We had the pleasure of visiting the new Joe and Rika Mansueto Library reading room at the University of Chicago. The architecture is stunning inside and out, and the interior space is lovely and serene. The library has a capacity to hold the equivalent of 3.5 million volumes, which are stored to a depth of fifty feet underground, grouped by size rather than subject matter, and retrieved by "high density automated storage and retrieval system" - a.k.a. ROBOTS! The new library also includes conservation and digitization laboratories (you can see some of the equipment if you peek through the glass dividers on the far side of the reading room - I would have loved to seen the conservation lab in action).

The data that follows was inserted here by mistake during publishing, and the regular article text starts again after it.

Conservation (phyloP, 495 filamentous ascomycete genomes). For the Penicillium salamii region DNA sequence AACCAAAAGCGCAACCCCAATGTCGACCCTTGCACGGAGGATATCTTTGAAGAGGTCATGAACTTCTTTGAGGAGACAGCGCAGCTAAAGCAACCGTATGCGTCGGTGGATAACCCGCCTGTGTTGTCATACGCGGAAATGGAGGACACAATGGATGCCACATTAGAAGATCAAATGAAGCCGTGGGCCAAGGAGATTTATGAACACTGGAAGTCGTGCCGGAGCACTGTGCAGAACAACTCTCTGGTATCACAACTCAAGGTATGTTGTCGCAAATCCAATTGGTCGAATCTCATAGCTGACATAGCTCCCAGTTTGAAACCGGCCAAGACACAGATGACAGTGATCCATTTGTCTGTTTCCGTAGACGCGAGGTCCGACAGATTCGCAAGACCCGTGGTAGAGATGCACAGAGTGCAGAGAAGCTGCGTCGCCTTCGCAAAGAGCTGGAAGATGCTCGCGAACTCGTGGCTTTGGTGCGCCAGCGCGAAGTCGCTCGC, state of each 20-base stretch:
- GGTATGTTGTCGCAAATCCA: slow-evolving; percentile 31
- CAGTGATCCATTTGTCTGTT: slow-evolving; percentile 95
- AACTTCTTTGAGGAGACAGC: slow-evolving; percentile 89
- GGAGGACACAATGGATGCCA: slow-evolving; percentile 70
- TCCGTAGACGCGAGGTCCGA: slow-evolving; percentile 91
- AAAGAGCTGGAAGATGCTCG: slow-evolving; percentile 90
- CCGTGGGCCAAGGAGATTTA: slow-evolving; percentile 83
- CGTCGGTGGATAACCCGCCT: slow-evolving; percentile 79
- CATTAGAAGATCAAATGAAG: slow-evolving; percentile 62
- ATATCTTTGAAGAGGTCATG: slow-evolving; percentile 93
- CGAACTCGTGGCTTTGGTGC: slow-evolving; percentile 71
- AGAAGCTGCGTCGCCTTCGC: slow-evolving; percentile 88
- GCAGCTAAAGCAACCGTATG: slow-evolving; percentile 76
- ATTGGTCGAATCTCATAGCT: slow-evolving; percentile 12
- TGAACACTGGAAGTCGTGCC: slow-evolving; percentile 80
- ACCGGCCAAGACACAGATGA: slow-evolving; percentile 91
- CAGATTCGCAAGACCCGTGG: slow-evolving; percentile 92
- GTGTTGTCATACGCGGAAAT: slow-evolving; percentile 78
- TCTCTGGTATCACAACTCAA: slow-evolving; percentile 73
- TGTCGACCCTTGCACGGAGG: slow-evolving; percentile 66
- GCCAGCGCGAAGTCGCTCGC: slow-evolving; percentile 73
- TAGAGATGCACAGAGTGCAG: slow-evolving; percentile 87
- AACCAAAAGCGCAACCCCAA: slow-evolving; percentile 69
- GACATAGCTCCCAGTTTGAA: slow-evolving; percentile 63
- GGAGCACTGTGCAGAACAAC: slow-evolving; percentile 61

Views from the outside.
This excellent video from the University introduces the library and explains how the books are stored and retrieved.
An exhibit of lead silhouette interpretations of historic printers marks lines the hallway leading from the old Regenstein Library to the new Mansueto Library. The silhouettes were created for (and gifted to the library by) the Chicago publisher RR Donnelly. As you can see in the photo above, they are finely crafted - in person they look similar to delicately punched tin- and look beautiful when lit from behind.
For more information about the Mansueto Library visit: www.mansueto.lib.uchicago.edu.